Control of waterborne gastrointestinal parasites represents a major concern to water industries worldwide. In developed countries, pathogens in drinking water supplies are normally removed by sand filtration followed by chemical disinfection. Cryptosporidium spp. are generally resistant to common disinfection techniques and alternative control strategies are being sought. In the current study, the photocatalytic inactivation of C. parvum oocysts was shown to occur in buffer solution (78.4% after 180 min) and surface water (73.7% after 180 min). Viability was assessed by dye exclusion, excystation, direct examination of oocysts and a novel gene expression assay based on lactate dehydrogenase 1 (LDH1) expression levels. Collectively, this confirmed the inactivation of oocysts and scanning electron microscopy (SEM) confirmed cleavage at the suture line of oocyst cell walls, revealing large numbers of empty (ghost) cells after exposure to photocatalytic treatment.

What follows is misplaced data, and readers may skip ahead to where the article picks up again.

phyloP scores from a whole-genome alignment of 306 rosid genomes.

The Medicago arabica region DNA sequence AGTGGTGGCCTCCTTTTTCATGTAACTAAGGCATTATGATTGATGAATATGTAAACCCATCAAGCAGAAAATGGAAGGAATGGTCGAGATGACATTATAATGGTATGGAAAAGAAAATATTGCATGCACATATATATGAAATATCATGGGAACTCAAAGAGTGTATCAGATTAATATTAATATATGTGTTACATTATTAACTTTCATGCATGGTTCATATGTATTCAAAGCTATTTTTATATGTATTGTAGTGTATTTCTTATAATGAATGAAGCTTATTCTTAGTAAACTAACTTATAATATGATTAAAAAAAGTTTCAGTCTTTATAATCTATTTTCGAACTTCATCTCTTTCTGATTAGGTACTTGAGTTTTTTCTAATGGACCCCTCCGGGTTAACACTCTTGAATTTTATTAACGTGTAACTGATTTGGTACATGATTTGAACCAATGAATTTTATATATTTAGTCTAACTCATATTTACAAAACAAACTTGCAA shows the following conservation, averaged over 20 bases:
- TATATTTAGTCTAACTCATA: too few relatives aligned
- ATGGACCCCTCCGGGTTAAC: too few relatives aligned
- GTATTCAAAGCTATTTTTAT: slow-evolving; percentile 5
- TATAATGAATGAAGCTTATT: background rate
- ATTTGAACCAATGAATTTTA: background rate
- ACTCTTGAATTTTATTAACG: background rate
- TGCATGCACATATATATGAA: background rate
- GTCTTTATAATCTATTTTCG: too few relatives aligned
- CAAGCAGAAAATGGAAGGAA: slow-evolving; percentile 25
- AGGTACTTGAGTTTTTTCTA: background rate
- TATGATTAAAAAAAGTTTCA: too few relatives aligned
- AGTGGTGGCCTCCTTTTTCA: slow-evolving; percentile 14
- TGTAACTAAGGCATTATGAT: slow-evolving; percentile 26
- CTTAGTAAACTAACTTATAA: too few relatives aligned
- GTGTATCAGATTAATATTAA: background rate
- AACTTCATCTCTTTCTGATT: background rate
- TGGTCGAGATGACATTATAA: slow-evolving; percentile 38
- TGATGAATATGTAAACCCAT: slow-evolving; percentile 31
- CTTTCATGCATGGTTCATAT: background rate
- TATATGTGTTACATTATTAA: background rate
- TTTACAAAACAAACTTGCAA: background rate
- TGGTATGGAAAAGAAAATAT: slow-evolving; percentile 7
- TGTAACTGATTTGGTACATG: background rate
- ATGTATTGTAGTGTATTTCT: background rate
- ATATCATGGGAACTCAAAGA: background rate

Photocatalytic inactivation of Cryptosporidium parvum on nanostructured titanium dioxide films
O. Sunnotel, R. Verdoold, P. S. M. Dunlop, W. J. Snelling, C. J. Lowery, J. S. G. Dooley, J. E. Moore, J. A. Byrne; Photocatalytic inactivation of Cryptosporidium parvum on nanostructured titanium dioxide films. J Water Health 1 March 2010; 8 (1): 83–91. doi: https://doi.org/10.2166/wh.2009.204
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